Realising Functional Cellulosic Bio-based Composites

Lead Research Organisation: University of Bristol
Department Name: Aerospace Engineering


The worldwide transition from the use of oil-based to more sustainable feedstocks for plastics is underway. This transition is due to dwindling oil stocks and a realisation that current levels of the use of this resource is no longer sustainable. More sustainable sources for materials use exist in the form of cellulose from plants. This material is a very versatile polymer and is in fact the most utilised material worldwide. For the last 20+ years I have been researching the structure-property relationships of cellulose and am ideally placed to play a key role in the transition to renewable materials. Nature makes use of cellulose to good effect. Being intrinsically strong and stiff means that cellulose fibres, per weight, can compete mechanically with most synthetic alternatives such as glass. In nature's most prevalent natural composite - wood - cellulose forms the basis of its outstanding structural performance. All our attempts to replicate the composite performance of wood and plants have fallen short, and this fellowship seeks to address these issues, while also using the intrinsic properties of plant fibres and wood themselves. The proposed research aims to do this in the context of both natural and synthetic materials, adding functionality to the composites, while also addressing in a cross-cutting sense the sustainability credentials of the materials and structures proposed.

Planned Impact

The pathways to impact for my fellowship will be through the key areas of knowledge, society people and the economy.

Knowledge: This fellowship will allow me to build on my established career in cellulose and renewable materials to further grow an internationally leading group in functional materials. Research will focus on fundamental research into sustainable functional composites leading to high impact publications in leading journals, and attendance at influential and significant scientific meetings, growing the reputation of UK science in this area. In addition to attending meetings, a workshop is planned, showcasing the very best science in this area, building a community of people engaged in this research. Industrial translation of knowledge, from laboratory to application, will be enhanced by the engagement of a number of industrial companies, and the National Composites Centre, with whom a roadmap will be developed to assist in the production of a stage-gated application to the funding councils (InnovateUK/EPSRC) towards the end of the fellowship. Other routes to both dissemination and translation of knowledge are through networks (eg. KTNs) and the setting up of a start-up company.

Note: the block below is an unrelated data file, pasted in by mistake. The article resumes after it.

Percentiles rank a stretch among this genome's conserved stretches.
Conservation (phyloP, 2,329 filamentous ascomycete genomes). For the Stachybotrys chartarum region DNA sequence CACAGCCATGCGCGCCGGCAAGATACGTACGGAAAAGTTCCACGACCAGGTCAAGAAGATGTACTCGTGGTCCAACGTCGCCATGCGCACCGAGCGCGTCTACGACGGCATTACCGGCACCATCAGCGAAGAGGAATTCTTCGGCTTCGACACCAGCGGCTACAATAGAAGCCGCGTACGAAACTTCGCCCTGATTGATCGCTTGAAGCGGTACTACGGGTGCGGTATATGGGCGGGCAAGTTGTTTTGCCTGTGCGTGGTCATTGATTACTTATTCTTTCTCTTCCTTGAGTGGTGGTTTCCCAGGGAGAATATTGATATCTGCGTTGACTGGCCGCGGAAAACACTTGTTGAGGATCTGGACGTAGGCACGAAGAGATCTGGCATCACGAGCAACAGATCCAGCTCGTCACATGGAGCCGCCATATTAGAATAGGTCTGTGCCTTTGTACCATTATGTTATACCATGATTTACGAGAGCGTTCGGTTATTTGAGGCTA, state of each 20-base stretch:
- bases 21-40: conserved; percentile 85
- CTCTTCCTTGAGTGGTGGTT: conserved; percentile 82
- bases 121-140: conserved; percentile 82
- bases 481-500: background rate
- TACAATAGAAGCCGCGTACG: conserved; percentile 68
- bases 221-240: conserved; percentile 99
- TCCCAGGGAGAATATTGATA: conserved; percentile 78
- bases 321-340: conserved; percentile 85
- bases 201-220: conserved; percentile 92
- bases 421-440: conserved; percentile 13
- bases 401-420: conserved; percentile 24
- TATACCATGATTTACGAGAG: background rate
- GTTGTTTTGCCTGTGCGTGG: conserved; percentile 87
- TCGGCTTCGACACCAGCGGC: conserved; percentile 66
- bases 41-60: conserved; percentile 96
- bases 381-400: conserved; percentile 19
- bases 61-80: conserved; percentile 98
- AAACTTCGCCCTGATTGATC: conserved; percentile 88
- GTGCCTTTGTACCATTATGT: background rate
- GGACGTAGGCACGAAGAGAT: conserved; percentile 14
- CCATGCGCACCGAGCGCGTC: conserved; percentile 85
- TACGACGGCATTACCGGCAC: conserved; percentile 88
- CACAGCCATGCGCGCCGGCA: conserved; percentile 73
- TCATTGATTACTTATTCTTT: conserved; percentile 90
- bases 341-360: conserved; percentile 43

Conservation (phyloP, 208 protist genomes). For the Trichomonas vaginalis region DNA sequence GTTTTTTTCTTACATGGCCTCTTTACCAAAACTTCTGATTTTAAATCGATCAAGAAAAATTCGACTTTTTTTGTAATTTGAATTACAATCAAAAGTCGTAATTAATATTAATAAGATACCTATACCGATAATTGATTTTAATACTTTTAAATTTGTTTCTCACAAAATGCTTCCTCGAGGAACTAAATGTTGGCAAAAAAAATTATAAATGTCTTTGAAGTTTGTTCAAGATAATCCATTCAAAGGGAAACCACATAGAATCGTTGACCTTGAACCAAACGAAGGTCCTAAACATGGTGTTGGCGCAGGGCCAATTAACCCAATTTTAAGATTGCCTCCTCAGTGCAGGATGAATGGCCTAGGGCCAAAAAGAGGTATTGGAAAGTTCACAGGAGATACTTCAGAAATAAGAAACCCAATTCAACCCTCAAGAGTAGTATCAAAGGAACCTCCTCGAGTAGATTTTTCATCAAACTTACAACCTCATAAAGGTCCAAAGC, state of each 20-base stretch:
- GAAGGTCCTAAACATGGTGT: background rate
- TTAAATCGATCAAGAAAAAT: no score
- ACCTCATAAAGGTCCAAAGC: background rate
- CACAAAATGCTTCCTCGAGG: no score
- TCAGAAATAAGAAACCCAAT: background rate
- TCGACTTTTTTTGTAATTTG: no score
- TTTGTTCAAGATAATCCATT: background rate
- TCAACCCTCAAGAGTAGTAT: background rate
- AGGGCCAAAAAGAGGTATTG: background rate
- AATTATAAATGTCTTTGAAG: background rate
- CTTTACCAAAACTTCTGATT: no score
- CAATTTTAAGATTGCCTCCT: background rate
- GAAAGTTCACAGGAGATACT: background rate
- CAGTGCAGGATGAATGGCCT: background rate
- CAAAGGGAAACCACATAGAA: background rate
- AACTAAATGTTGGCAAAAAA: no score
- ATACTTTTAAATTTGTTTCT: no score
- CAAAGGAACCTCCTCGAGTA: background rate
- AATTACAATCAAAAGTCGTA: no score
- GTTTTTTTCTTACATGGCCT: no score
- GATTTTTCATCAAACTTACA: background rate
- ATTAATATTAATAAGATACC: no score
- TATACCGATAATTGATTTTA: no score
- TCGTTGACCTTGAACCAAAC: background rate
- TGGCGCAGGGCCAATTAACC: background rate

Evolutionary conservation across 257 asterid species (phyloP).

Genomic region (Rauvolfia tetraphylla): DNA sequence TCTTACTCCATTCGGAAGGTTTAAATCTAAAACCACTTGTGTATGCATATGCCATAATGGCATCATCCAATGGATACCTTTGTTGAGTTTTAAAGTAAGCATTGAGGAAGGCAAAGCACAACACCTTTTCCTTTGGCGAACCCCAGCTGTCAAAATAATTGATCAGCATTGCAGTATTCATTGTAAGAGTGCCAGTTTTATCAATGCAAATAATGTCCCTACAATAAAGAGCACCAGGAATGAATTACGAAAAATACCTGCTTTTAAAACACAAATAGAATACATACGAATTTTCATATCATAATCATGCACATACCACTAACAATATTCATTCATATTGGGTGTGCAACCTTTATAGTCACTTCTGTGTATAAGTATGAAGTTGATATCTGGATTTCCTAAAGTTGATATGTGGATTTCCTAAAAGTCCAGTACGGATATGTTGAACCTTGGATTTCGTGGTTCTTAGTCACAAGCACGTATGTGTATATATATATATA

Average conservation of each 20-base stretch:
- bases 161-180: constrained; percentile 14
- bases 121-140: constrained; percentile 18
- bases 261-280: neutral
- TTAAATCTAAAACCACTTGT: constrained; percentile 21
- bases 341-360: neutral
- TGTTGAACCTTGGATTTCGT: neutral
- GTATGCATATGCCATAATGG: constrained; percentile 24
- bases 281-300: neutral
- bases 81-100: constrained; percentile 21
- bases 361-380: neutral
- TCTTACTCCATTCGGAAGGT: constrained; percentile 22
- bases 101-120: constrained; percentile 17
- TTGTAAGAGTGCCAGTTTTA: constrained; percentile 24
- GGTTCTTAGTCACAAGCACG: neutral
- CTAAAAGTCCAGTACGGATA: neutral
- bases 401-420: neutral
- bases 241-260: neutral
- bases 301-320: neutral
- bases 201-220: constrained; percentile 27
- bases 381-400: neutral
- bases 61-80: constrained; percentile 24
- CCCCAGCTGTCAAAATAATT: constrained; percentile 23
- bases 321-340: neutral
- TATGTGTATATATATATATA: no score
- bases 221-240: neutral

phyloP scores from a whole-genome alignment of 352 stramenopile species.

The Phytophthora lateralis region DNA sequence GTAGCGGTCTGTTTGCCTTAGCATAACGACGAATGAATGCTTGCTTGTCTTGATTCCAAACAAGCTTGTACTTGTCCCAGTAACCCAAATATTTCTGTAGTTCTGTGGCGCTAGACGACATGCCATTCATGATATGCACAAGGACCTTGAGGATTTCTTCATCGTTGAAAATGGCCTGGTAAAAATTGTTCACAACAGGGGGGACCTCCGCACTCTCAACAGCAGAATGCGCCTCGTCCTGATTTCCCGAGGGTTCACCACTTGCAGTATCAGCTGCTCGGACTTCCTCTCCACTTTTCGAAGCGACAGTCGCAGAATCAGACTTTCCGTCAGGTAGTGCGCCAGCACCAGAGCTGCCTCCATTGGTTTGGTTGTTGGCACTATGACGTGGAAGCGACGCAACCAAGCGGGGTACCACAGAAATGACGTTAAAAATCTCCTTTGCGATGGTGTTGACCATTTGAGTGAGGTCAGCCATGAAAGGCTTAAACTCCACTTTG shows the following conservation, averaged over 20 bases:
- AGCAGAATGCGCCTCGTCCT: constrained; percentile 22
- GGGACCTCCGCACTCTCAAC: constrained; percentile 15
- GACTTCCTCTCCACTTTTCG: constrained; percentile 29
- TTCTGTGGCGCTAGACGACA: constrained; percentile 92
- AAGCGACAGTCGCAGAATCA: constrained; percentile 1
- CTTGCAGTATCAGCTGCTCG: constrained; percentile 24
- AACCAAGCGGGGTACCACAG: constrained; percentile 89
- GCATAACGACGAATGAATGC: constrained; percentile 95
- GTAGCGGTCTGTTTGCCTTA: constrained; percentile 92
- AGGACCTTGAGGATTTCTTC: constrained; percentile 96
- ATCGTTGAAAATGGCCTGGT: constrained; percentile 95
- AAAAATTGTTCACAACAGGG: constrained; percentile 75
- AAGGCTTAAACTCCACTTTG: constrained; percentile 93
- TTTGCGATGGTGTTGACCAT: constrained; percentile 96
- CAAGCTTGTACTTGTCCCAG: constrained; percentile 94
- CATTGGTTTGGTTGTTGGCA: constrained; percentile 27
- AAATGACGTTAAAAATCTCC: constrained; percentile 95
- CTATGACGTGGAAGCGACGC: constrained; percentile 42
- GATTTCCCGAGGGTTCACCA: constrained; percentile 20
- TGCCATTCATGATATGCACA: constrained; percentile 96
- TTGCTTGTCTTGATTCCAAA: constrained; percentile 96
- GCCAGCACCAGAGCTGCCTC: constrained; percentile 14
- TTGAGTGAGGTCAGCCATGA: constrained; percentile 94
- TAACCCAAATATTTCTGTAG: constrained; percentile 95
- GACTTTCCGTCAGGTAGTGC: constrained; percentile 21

Society: There are clear benefits to society through the development of more sustainable composite materials. The applications that will be developed, including the organic based composite solar cells, will have benefits to society in terms of cleaner energy. The lightweighting agenda of the fellowship could result in reduced CO2 emissions for transport, and better solutions for end-of-life use of the materials. A number of public engagement activities are planned throughout the fellowship, including science cafes, art displays

People: The researchers working on the fellowship will benefit from the research through the development of their careers, and the fact that this will lead them into new groundbreaking areas of endeavour. With the adventurous programme of work they will stand-out from other researchers working in this area. Other beneficiaries will be minority groups, in particular BME students intersected with gender, with whom a very targeted plan of engagement is planned. This will ensure that a very wide range of people from lots of different backgrounds are engaged with the research.

Economy: The fellowship will generate income from the invested funds through the spin-out companies, IP, industrial support and additional applications made to this the take-up of technology from the supporting companies will provide a source of income for the UK economy.